From A Trainer Background
Alfred Day came to The Hermitage, on the north side of the Chichester to Arundel road, in 1887 to train racehorses. While researching the history of the area, he found a reference on a 1630 map to “Fontwell”. This was the name of the spring in front of his house, the only watering-hole on this major south coast route, and which the Romans had originally called “Fons”. Passing monks are said to have added the “well” part of the name. Day brought the name Fontwell back into use.
Generations of his family had been involved in racing as trainers and jockeys throughout the 19th century. While not training any Derby winners, Alfred Day often managed to get inexpensive horses to win good races. He bought one horse for just over £20 and won a race worth £300 with it. He turned down an offer of £700 for it, but a week later the horse died! His best horse was Master Willie, who held the world record for 6 furlongs for over 25 years.
Alfred Day also targeted the Glorious Goodwood meeting and scored some high profile wins there, including the Goodwood Cup, the Stewards Cup and the Goodwood Plate.
Setting Up The Racecourse
As time went by Day was able to buy more land in the area so that by 1924, with the support of the local gentry, he had obtained a license from the Jockey Club to create a racecourse at Fontwell. The hurdles track was a conventional oval shape, but the steeplechase course was designed as a figure of eight to make best use of the limited space available.
There was a huge crowd at the first meeting on 21 May that year. Those who became Club members could enjoy the gardens Day had laid out over many years, which included a maze in the style of the one at Versailles, and relics from other stately homes. What had been the farmhouse became Fontwell House, the members’ restaurant. In keeping with the garden-like setting, the grandstand and the weighing room were built with thatched roofs.
The inaugural race was won by the 5/4 favourite Gem, ridden by champion jockey Fred Rees. It was a warm, humid day, the first of a two day meeting, and some of the stable lads refreshed themselves so much they had to be put to bed still wearing their boots. There were four days racing in the first year and this slowly increased with a mixture of one and two day meetings, generally in spring and autumn.
In 1949 Monaveen won a race at Fontwell. This was the first racehorse owned by the Queen and the Queen Mother, and the only horse they owned jointly. He went on to win good races and to run in the Grand National. A topiary statue in the main enclosure commemorates Monaveen’s triumph and the special bond his owners had with racing.
The dual winning Champion Hurdler, National Spirit, won 32 of his 85 starts and five of those were at Fontwell, most notably in the Rank Challenge Cup, which he won 3 years in succession in 1948-50. Since 1965 a prestigious hurdle race has been run in his honour, attracting many equine stars over the years. Its first running saw Salmon Spray winning, who went on to land the Champion Hurdle in 1966. Other top class horses to have won it include the dual Champion Hurdler Comedy of Errors and the top stayer Baracouda, who won the race in 2001.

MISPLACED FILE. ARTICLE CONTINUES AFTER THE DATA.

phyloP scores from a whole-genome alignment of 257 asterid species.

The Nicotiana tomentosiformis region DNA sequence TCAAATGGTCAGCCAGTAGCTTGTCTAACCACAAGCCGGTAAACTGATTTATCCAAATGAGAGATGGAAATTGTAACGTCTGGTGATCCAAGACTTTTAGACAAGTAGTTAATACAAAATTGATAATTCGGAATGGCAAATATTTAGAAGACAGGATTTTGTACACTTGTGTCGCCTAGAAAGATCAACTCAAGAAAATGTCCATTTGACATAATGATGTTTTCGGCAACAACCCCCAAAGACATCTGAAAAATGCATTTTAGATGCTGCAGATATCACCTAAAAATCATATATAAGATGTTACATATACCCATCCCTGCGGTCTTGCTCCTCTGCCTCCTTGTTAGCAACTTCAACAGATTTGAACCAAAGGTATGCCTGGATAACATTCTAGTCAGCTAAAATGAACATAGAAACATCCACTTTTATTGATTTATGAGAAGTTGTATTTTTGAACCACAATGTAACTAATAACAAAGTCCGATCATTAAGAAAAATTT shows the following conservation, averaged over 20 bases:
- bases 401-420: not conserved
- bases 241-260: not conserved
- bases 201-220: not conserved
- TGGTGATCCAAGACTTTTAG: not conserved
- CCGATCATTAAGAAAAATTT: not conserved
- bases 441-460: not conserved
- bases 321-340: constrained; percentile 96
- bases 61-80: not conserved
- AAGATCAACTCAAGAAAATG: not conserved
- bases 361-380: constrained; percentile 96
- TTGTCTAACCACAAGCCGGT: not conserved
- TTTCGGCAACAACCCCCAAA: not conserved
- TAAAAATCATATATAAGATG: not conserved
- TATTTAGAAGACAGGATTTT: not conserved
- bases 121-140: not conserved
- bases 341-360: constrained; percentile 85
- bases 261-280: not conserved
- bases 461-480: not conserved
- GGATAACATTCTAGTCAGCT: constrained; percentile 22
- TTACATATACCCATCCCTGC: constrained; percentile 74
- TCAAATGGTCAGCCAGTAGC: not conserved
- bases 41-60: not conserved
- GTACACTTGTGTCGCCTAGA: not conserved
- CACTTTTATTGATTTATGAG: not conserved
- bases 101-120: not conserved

Between 1959 and 1966 Certain Justice won 14 races at Fontwell, and 25 in all. More recently, in 1992-93 St Athans Lad won eleven races at Fontwell in the space of 14 months. They were good examples of the racing adage “horses for courses”.
One Of A Kind
The unusual shape of the steeplechase track with its twists and turns does not suit all horses, but others thrive on it as there is always something new coming into view up ahead. It is the only figure of eight jumps track left in the country. The course has long been valued by racing fans, many of whom go into the middle to watch the races by one fence and then walk over to the nearest fence on the next stretch of the figure of eight, in good time to see the horses reach it. As the horses go round three times in a three mile chase, spectators get quite a bit of exercise too!
Around 1970 it was rumoured that Goodwood might buy the course, but instead it was snapped up by Isidore Kerman, a top London divorce solicitor who already owned Plumpton racecourse. He died in 1998 and his son Andy became the chairman until deciding to sell in 2002 to Northern Racing. This has since merged to become Arena Racing Company who own 15 other racecourses and 2 greyhound stadia.
Since then there has been a huge investment in the facilities. A new 90 box stable yard has been constructed and in 2007 the parade ring, winners' enclosure and saddling boxes were refurbished. A 40 bedroom hotel and pub/restaurant have also opened on the site. Maximum use has to be made of racecourses nowadays, so there are now over 20 race meetings a year and the course facilities are in use for numerous other events such as weddings, markets and concerts.
Want To Know More?
If you wanted to know more, Fontwell Park has its own history book available for purchase, which was written by historian and racing enthusiast Jim Beavis.
One of the most attractive racecourses in the country, Fontwell Park was voted the Best Small Racecourse in the South East for 19 years in a row!
Roger Mant, former head groundsman for more than four decades at Fontwell Park and his team won the Neil Wyatt Groundstaff Award for the Best Kept National Hunt course in 2002.
Fontwell was used for the filming of the Dick Francis story Dead Cert, starring Judi Dench and her husband Michael Williams. The script called for a particular horse to fall, but despite hiring one that was a poor jumper, it persisted in jumping perfectly well whenever it was on camera!